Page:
Explore Jim Morrison and The Doors place in a unique timing, and the cultural, social and historical events which led up to that time


1776 - Common Sense, by Thomas Paine is published.

1811 - Slaves rebel in two Louisiana parishes.

1839 - The first tea to be imported from India to England arrives.

1843 - Outlaw Frank James, of the infamous James Gang, is born in Missouri.

1845 - Elizabeth Barrett, 38, and Robert Browning, 32, begins corresponding when she receives a note — "I love you" — from the little-known poet whose work she has praised in her poem Lady Geraldine's Courtship.

1861 - Florida becomes the third state to secede from the U.S.

1863 - The first underground railway opens in London.

1878 - The U.s. Senate proposes women's suffrage.

1901 - Oil is discovered in Texas.

1910 - The Lunt-Fontanne Theater opens at 205 W 46th St., New York City.

1917 - Highly repsected Atlantic Records record producer Jerry Wexler is born.

1920 - The League of Nations is established.

1924 - Jazz drummer, composer and educator Max Roach is born. His compositions inculde Freedom Now Suite. He taught at Lennox, MA School of Jazz and Yale University, and was Professor of Music at the University of Massachusetts, Amherst

1928 - The Soviet Union orders the exile of Leon Trotsky.

1932 - Mickey Mouse and Silly Symphony comics are syndicated.

1939 - Actor and singer Sal Mineo is born Salvatore Mineo, Jr. Vocal performances include Start Movin’ and Lasting Love. His films include Rebel Without A Cause and The Gene Krupa Story

1943 - U.S. President Frankllin Delano Roosevelt leaves for Casablanca, Morocco, making him the first U.S. President to visit a foreign country in wartime.

1943 - Singer/Songwriter Jim Croce is born. His best known songs include I Got A Name, Time In A Bottle and You Don't Mess Around With Jim, (Boy, he ain't kiddin'!)

1945 - Rod Stewart of Faces & the Jeff Beck Group is born.

1948 - Percussionist Cyril Neville is born. Best known for his work with his famous New Orleans brothers, he was also a member of the Meters.

1948 - Donald Fagen of Steely Dan is born in Passaic, N.J. The pop/jazz group has three top 10 albums, including Aja, which goes to No. 3 on Billboard's pop chart.

1948 - Percussionist Cyril Neville of the Meters and the Neville Brothers is born in New Orleans.

1949 - The Radio Corporation of America, announces a new 7-inch, 45 rpm phonograph record. While the new format is immediately embraced by jukebox manufacturers, it will take until the mid 50s for it to push the 78 out of favor in people's homes.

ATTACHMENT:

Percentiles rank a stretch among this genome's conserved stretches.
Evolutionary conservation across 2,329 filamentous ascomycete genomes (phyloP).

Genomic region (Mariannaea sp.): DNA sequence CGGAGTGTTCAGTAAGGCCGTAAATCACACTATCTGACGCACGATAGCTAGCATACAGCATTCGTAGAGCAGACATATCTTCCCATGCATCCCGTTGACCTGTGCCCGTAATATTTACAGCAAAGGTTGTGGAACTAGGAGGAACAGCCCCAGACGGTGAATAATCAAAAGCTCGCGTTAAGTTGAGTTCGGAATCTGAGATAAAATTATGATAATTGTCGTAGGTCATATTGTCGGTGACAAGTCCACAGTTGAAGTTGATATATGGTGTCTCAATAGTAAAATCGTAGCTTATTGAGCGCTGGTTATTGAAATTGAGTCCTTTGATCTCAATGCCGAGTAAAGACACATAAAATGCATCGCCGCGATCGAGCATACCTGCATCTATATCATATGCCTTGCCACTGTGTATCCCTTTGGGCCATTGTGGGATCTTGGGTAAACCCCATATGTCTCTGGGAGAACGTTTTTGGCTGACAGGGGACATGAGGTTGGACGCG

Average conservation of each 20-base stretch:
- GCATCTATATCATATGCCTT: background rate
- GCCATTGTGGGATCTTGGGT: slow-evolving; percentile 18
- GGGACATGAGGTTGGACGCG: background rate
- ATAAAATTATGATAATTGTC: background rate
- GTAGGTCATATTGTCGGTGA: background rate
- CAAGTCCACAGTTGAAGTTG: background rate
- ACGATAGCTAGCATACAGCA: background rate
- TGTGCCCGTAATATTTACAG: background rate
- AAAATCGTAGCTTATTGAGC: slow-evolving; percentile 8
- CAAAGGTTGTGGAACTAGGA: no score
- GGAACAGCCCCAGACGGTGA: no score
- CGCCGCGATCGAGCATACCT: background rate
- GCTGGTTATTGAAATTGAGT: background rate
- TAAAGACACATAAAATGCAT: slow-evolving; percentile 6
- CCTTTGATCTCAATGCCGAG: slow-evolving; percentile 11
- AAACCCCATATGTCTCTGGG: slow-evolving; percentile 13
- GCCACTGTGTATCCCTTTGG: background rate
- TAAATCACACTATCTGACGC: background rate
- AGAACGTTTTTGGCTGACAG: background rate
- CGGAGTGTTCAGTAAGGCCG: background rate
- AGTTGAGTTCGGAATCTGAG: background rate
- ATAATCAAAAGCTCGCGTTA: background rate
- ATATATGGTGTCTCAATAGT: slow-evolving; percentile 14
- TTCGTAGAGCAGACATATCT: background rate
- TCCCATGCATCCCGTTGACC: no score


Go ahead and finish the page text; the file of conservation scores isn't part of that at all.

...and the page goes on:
1951 - U.N. headquarters opens in New York City.

1951 - The House Committee on Un-American Activities clears actor Edward G. Robinson of charges of Communism. Following the 1948 conviction of 10 filmmakers, known as the Hollywood Ten, for refusing to divulge their political affiliations, the committee continued its relentless attempts to uncover Communists in Hollywood.

1954 - The Bollingen Prize for poetry is awarded to W. H. Auden

1956 - Elvis Presley starts his first recording session for RCA. The result includes Heartbreak Hotel.

1964 - A US version of That Was The Week That Was premieres

1966 - Julian Bond is denied a seat in the Georgia legislature for opposing the Vietnam War

1967 - The Public Broadcasting System begins broadcasting as a 70 station network

1967 - In his annual State of the Union message to Congress, President Johnson asks for enactment of a 6 percent surcharge on personal and corporate income taxes to help support the Vietnam War for two years, or "for as long as the unusual expenditures associated with our efforts continue." Congress delayed for almost a year, but eventually passed the surcharge. The U.S. expenditure in Vietnam for fiscal year 1967 would be $21 billion.

1969 - Swedem becomes the first western country to recognize North Vietnam.

1969 - The final issue of The Saturday Evening Post is published after 147 years of publication. It would return in limited publication years later. Norman Rockwell’s art was a popular item in the Post.

1971 - Masterpiece Theater debuts on PBS.

1972 - Triple album set of the Concert for Bangladesh is released in the UK

1978 - Bluesman Howlin' Wolf dies in a hospital near Chicago following brain surgery. His biggest hit is the 1951 song How Many More Years, which featured Ike Turner on piano.

1979 - First brother Billy Carter makes allegedly anti-Semitic remarks.

For more day-by-day history go to HistoryUnlimited.net